5 Ways to Persuade Talent to Join Your Company
Jonathan Grana — Aug 8, 2018
Attracting top talent is far from easy.
After all, they have no shortage of choices. Talented people want to work for the Googles and Amazons of your industry. So why should they choose you instead?
Yes, it’s hard. But if you implement the right strategies, you can certainly make your company as attractive as your competitors. You don’t have to pay ridiculously fat paychecks to do so.
What does it take to attract rock star talent?
Here are 5 ways to convince top talent to join your company:
Culture is the backbone of any talent acquisition initiative. It involves several facets of who you are - your values, working style, your company’s purpose, and so on.
Average candidates don’t care about your company culture as long as they get paid a decent salary. But rock stars value it tremendously. One of the first places they will go to find out about your company culture will be Glassdoor Company Reviews.
Therefore, it’s vital for you to create a culture that rock stars want to work in. It should be performance-driven where results are more important than tenure. Managers should be accessible and unbiased. Ideas should be heard, and hierarchies should be minimal.
There are plenty of other factors that go into creating a company culture that draws elite candidates. One of the best places to get insights about how to build that culture is to check out resources on the Great Places to Work website.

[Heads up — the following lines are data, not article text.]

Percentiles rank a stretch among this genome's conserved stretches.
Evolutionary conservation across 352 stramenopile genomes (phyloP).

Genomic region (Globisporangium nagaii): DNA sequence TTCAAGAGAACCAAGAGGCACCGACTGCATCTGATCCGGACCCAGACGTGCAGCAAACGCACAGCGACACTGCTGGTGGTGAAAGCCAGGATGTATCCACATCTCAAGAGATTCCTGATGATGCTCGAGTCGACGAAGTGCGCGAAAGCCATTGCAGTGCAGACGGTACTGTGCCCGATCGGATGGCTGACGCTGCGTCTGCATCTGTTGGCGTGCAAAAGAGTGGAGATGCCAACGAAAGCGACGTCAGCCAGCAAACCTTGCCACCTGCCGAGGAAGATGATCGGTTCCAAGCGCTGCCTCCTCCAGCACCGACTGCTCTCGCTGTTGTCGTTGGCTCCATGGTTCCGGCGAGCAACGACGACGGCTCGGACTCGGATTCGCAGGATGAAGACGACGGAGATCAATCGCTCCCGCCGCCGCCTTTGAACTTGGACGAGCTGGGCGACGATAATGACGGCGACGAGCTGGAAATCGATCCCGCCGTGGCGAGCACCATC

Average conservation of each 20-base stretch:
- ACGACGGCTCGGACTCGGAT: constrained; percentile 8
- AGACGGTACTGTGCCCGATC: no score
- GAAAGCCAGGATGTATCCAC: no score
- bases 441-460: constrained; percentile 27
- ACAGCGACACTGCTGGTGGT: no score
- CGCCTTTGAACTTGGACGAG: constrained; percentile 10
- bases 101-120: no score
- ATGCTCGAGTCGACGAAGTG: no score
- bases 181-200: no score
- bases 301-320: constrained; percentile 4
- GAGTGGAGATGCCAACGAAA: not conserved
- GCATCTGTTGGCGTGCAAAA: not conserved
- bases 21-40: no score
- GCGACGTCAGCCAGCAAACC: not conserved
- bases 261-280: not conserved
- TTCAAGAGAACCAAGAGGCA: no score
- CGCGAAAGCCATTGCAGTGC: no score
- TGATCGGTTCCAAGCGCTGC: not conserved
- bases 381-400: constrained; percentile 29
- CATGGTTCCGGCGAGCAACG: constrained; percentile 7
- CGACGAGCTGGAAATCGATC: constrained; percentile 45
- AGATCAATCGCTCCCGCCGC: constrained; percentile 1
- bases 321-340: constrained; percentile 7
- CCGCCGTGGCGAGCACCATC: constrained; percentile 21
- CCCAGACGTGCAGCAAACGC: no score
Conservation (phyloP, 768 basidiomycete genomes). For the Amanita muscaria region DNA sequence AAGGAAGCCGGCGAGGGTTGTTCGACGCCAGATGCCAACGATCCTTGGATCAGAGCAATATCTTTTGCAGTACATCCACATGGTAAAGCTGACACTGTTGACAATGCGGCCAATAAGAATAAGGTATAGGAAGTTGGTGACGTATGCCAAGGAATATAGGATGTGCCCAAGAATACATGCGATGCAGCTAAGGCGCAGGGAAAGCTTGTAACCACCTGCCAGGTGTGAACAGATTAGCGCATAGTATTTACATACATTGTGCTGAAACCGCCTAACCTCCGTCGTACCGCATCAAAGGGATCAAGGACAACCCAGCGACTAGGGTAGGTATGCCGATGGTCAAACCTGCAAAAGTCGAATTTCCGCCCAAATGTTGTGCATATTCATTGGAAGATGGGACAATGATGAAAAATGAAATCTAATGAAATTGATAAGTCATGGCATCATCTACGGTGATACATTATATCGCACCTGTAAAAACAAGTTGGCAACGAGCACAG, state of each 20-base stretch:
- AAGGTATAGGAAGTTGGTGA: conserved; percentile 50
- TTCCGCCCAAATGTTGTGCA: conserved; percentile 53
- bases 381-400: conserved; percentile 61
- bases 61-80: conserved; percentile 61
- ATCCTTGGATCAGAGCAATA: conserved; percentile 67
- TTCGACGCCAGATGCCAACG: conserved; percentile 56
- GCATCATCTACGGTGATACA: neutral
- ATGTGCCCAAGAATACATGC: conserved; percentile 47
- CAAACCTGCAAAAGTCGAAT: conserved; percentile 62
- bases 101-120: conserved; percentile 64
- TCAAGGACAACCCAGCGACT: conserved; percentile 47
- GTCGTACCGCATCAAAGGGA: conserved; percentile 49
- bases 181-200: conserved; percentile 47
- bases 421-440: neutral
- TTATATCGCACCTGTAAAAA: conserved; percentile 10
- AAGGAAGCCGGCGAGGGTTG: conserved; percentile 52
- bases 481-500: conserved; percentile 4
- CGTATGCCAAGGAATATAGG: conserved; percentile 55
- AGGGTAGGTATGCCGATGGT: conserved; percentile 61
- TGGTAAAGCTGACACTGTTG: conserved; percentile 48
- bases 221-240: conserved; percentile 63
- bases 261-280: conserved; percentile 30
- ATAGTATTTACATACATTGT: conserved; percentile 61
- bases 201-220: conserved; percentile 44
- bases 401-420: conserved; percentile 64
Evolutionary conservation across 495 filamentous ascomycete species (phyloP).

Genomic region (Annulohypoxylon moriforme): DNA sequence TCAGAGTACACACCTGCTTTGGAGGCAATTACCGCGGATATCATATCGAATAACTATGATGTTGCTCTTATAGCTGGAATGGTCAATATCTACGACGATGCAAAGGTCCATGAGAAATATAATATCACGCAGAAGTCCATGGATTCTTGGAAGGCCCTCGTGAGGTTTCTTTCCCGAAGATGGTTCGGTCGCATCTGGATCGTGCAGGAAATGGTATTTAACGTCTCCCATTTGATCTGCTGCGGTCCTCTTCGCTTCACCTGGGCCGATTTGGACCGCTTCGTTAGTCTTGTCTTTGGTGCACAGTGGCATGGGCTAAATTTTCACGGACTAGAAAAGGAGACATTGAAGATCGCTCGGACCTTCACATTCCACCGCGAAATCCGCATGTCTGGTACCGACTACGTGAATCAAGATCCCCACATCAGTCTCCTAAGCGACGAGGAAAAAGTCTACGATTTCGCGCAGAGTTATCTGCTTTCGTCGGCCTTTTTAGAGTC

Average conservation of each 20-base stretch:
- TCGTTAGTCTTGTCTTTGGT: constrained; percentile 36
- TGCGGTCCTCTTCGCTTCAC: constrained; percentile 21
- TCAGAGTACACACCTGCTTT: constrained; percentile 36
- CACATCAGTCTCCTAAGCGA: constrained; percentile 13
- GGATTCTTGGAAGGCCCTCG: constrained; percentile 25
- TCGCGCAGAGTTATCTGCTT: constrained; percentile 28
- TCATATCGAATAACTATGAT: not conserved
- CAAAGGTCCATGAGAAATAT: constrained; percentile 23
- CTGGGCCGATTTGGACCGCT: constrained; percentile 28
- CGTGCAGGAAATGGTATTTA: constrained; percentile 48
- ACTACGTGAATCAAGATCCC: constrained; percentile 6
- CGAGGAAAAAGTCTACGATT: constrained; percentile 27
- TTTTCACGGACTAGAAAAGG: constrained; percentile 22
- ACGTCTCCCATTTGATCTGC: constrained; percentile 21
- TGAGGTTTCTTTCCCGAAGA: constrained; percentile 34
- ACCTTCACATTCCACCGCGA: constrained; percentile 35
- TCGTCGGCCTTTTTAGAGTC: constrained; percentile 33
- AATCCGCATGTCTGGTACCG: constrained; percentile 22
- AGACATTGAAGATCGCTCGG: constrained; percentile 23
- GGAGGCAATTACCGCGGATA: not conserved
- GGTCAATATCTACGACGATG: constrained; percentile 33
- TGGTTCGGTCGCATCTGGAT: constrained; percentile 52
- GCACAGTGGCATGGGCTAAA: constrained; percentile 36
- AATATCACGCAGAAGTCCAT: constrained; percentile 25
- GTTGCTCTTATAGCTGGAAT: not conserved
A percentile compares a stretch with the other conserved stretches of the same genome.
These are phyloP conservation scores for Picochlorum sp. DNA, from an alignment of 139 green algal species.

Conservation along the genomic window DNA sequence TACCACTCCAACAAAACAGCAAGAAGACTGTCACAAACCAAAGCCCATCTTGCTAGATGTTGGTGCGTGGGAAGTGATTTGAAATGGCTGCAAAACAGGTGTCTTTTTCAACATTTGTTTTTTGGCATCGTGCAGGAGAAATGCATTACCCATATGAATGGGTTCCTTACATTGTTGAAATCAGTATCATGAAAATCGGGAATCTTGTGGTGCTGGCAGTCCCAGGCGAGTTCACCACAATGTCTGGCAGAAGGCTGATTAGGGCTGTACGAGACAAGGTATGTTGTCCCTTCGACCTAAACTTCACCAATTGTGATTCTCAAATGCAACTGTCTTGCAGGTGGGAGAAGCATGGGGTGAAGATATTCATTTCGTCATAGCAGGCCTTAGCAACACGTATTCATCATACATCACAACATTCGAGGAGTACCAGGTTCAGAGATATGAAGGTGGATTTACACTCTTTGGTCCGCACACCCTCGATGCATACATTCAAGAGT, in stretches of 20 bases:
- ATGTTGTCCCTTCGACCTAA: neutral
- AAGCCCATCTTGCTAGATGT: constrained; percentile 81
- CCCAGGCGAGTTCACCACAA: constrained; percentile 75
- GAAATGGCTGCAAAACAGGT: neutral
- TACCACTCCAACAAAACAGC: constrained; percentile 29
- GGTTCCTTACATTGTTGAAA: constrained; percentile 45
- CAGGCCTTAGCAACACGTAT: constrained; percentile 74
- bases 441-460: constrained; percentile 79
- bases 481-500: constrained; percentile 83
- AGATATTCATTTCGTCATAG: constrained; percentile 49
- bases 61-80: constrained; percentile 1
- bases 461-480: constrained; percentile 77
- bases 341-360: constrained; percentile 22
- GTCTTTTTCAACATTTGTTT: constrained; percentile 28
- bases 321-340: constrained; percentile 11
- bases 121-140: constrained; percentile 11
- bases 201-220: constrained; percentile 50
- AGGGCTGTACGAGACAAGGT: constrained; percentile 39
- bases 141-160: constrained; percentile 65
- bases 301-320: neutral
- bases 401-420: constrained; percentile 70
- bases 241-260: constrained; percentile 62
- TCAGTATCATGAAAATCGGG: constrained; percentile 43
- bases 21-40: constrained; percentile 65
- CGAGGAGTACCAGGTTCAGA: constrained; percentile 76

When you build a great place to work, great people will want to work for you.
What’s more? These talented individuals, who love their jobs will act as your biggest fans and attract more talent to join your firm.
Word of mouth is one of the most effective tools for finding great talent. Combine this with an employee referral program and your current employees will help you recruit your next high performers.
Why do you think everyone wants a job in Apple or Google?
Because they are more than just products. These companies inspire people. And even if you are a just a startup or an SMB, you can do the same.
Rockstars are attracted to hot, new brands with exciting products or services. Many would rather work with tiny startups with high growth opportunities rather than in large established companies with limited growth potential.
If your product/ service itself is interesting, invest in building your brand as a company through social media, blogs, sponsored events, meetups and so on. Make sure you have a great company career page that talks in detail about what your company does and what’s exciting about it.
If your product or service isn’t disruptive, that’s perfectly ok. You can still invest in becoming a thought leader in your industry by writing for top publications like Entrepreneur or Inc, or by starting a podcast or a YouTube channel. Candidates are always attracted to people who are thought leaders and are well known in the industry.
Passive candidates are those who aren’t actively looking for a job but are open to new opportunities. They won’t just take any opportunity that comes along, but will only be willing to explore options that are an excellent fit for their intended career paths.
Passive candidates are choosy because they can afford to be. They are usually the most talented candidates and are doing very well in their current roles.
If you want to hire top talent, you just can’t ignore passive candidates. However, hiring them is an extremely time-consuming process. You have to identify them, find their contact details, and email candidates at scale. You also have to personalize every email because practically no talented individual will reply to a generic email from a recruiter.